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V-O-T-E Early and Often with Crochet

Crocheted letters V-O-T-E against sunrise-colored crochet background
View the image above full size.

Last week I used a new Tunisian crochet stitch to swatch up a few letters of the alphabet. You can see four of the letters above. (The background is something I crocheted for the kitchen years ago.) Just look at what I can spell! I also made an ‘L’ to spell LOVE. I’ll explain how to do the cool Tunisian stitch below.

Eight-Color Poster

Tunisian crochet letters spell V-O-T-E against a rainbow aran crochet background.
It came out to approx. 12″ x 14″. View full size in Ravelry.

I’m working on a newsletter issue (#95!) about COLOR. It gave me the idea to crochet a “poster” background for the letters using as many of my Lotus yarn colors as possible.

Does the stitch pattern of the background look familiar? Maybe not—it’s rarely done with color changes. (Not sure I’ve ever seen it in more than one color. I think it’s traditionally thought of as an Aran crochet texture in off-white wool.)

I used this stitch pattern for the Chainmaille scarf, in just one color. The shiny alpaca-tencel yarn gives it a very different look!

Chainmaille: Free for October

Add the Chainmaille pattern to your cart then use the code free-poster-stitch.

For the poster, just use four pattern repeats of the Chainmaille scarf. For the flatter middle section where the letters go, I did the [ch 1, skip next ch-space, sc] part of the stitch pattern across each row for about 18 rows, then resumed the Chainmaille pattern again. Use a shallow single crochet instead of a regular single crochet if you know how. (Keeps the background a bit denser.)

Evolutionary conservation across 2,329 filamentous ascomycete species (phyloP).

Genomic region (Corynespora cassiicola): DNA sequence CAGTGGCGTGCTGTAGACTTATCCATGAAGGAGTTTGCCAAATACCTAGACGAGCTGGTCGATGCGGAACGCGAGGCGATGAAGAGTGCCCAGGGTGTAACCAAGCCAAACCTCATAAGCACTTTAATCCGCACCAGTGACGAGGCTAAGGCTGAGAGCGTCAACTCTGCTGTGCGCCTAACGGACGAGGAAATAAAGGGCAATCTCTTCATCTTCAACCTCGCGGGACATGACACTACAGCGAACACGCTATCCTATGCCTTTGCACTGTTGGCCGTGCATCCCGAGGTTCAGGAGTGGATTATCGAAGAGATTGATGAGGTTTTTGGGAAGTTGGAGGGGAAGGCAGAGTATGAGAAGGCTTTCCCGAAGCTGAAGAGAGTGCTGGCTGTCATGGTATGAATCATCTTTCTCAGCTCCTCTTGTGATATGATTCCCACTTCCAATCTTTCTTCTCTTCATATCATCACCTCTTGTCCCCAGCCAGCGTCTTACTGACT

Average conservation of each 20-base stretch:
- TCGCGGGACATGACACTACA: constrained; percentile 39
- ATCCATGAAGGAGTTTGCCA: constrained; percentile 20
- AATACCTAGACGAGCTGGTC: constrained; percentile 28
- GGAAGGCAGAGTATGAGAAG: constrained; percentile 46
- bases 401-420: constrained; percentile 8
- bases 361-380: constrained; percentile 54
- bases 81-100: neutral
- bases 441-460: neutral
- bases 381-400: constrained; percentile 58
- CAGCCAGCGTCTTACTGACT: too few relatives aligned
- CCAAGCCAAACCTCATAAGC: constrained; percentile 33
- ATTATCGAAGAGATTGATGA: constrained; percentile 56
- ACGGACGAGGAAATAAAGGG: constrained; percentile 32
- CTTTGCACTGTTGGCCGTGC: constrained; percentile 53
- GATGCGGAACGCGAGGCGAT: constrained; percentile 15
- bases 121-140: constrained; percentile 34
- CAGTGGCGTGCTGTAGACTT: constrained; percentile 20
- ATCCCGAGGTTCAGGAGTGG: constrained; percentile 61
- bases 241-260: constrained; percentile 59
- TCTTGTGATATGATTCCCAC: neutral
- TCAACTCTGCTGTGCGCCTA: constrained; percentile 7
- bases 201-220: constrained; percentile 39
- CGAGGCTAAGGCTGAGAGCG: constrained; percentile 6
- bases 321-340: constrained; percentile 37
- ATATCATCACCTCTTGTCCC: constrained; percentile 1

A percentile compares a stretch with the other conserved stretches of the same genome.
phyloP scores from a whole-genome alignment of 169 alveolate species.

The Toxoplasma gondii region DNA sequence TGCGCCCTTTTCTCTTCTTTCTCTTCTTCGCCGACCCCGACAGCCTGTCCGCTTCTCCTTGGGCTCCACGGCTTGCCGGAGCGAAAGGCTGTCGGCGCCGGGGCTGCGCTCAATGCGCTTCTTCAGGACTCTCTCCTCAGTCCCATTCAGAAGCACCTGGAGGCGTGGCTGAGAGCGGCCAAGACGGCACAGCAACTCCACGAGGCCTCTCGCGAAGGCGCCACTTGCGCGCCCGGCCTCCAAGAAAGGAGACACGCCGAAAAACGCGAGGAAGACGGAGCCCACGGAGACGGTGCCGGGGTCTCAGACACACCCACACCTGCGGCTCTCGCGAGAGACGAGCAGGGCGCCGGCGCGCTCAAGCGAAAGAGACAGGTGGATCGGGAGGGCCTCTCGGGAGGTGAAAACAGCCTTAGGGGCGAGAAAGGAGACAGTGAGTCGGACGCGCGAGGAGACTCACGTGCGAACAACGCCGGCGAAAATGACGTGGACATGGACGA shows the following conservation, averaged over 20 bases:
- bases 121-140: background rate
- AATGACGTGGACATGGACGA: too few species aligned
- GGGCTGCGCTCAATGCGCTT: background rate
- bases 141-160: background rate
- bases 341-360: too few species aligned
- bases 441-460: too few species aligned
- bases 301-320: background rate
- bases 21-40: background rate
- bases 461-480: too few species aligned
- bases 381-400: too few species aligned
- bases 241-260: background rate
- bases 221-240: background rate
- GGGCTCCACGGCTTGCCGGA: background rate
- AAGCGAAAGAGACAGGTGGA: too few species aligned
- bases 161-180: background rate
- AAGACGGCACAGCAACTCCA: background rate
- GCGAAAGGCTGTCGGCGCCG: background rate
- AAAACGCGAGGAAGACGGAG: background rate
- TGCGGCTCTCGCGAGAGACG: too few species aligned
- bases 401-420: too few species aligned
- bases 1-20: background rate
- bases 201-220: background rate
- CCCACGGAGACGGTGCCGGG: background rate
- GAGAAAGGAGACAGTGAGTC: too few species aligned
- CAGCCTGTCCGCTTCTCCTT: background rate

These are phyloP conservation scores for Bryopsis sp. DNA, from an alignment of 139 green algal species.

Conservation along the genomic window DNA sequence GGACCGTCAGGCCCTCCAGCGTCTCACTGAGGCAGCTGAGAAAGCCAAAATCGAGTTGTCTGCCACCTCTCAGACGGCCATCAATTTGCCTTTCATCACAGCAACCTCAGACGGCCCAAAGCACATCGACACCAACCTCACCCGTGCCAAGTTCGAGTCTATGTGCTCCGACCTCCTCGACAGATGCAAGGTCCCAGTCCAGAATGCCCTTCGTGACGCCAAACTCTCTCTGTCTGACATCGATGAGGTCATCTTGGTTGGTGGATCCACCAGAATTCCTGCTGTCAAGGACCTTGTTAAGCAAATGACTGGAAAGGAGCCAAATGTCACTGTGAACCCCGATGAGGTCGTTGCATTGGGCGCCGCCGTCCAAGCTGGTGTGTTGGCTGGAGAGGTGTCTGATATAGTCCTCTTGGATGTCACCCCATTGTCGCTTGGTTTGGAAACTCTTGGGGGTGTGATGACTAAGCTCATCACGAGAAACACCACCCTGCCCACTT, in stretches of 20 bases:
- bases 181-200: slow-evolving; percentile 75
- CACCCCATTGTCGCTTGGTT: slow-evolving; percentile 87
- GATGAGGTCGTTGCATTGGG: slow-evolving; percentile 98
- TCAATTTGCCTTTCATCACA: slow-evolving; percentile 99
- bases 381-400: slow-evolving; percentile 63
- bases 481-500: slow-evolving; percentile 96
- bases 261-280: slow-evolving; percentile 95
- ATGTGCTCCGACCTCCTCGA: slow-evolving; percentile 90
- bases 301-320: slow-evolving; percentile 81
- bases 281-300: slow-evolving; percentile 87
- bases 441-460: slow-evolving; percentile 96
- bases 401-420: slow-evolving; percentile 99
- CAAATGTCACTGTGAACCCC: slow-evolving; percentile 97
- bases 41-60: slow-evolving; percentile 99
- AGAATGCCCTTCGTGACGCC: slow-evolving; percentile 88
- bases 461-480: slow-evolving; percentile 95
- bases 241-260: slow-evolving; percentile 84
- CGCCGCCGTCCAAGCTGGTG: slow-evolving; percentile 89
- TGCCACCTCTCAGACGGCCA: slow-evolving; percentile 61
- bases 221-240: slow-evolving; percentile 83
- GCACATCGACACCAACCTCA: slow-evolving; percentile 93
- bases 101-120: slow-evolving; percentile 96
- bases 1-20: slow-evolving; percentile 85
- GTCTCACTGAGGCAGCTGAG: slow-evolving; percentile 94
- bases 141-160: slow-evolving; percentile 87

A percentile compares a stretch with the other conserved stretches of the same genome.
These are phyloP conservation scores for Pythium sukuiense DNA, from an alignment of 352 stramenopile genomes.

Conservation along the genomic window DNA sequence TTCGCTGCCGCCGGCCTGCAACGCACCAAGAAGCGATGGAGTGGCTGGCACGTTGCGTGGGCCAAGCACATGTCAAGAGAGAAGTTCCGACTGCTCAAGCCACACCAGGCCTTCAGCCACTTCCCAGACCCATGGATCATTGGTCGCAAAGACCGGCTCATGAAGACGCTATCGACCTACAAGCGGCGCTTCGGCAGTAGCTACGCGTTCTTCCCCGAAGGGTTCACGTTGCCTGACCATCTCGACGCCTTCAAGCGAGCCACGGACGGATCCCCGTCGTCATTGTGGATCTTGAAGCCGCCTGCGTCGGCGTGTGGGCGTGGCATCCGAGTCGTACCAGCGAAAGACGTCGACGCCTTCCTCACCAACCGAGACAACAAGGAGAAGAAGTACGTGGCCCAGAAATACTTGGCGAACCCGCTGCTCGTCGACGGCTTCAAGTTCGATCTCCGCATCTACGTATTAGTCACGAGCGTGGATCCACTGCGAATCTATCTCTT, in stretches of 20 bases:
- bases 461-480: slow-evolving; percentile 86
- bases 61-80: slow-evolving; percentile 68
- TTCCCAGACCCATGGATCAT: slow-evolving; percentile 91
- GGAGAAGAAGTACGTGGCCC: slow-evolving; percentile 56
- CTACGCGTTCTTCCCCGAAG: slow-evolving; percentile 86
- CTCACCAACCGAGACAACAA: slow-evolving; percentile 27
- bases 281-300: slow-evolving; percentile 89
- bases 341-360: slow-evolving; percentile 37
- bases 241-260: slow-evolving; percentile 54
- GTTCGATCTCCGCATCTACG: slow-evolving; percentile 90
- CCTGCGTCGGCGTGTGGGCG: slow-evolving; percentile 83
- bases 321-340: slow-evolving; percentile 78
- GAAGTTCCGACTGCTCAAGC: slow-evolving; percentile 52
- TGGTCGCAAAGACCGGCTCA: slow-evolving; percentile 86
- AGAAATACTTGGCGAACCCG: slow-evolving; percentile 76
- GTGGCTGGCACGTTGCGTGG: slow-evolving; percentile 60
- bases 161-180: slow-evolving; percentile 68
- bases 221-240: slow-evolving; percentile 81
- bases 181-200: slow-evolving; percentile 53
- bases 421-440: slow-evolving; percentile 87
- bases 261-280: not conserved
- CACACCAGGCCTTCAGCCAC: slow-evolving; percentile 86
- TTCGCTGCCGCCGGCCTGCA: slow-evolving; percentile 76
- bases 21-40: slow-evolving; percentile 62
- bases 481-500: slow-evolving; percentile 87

The Tunisian Stitch I’m Excited About!

I don’t know what else to call it but a shallow extended knit stitch.

First you must do a row of Tunisian Extended Stitch (ExtTSS or as I much prefer to call it, TES). It’s how you crochet the next row into them that turns them into shallow extended knit stitches.

For the alphabet letters I did just one row of TES into the foundation chains: skip the chain nearest your hook, insert your hook under the bump loop of the next chain, yarn over and pull up loop; at this point you’d leave it on your hook for a TSS. Chain 1 and it becomes a TES. To continue, [insert hook under the bump loop of the next chain, yarn over and pull up loop, chain 1] in each remaining chain of the row.

Standard return pass: chain 1, then [yarn over and pull through next two loops on hook] until one loop remains on the hook.

Have a look at your TES row. Compare them to TSS. The chain-1 you added to each TSS doubles its height and adds a horizontal loop on the back of the stitch. See it? See how it resembles the horizontal loop on the back of a single crochet stitch? (See this blog post about that “third loop”.)

Close up of how to crochet a shallow Tunisian extended knit stitch.
This is the front of an extended Tunisian stitch. (This one is an extended knit stitch: a TEKS.) If your hook went where the red arrow points—between the front and back vertical bars—you’d make a TEKS. Insert the hook where the yellow arrow points and it becomes a SHALLOW TEKS.

To do a row of shallow extended knit stitch: chain 1 to begin the row (count as first stitch), *insert hook knitwise (between the front and back vertical bars) and under the lower horizontal “bump” loop (as seen on the back) of the next stitch, yarn over and pull up a loop, chain 1. Repeat from * in each remaining stitch of the row.

Return pass is the same.

As with all occasions when you’re crocheting shallow stitches, the looser your gauge is, the easier it is to pick up speed crocheting them.

What are your thoughts?

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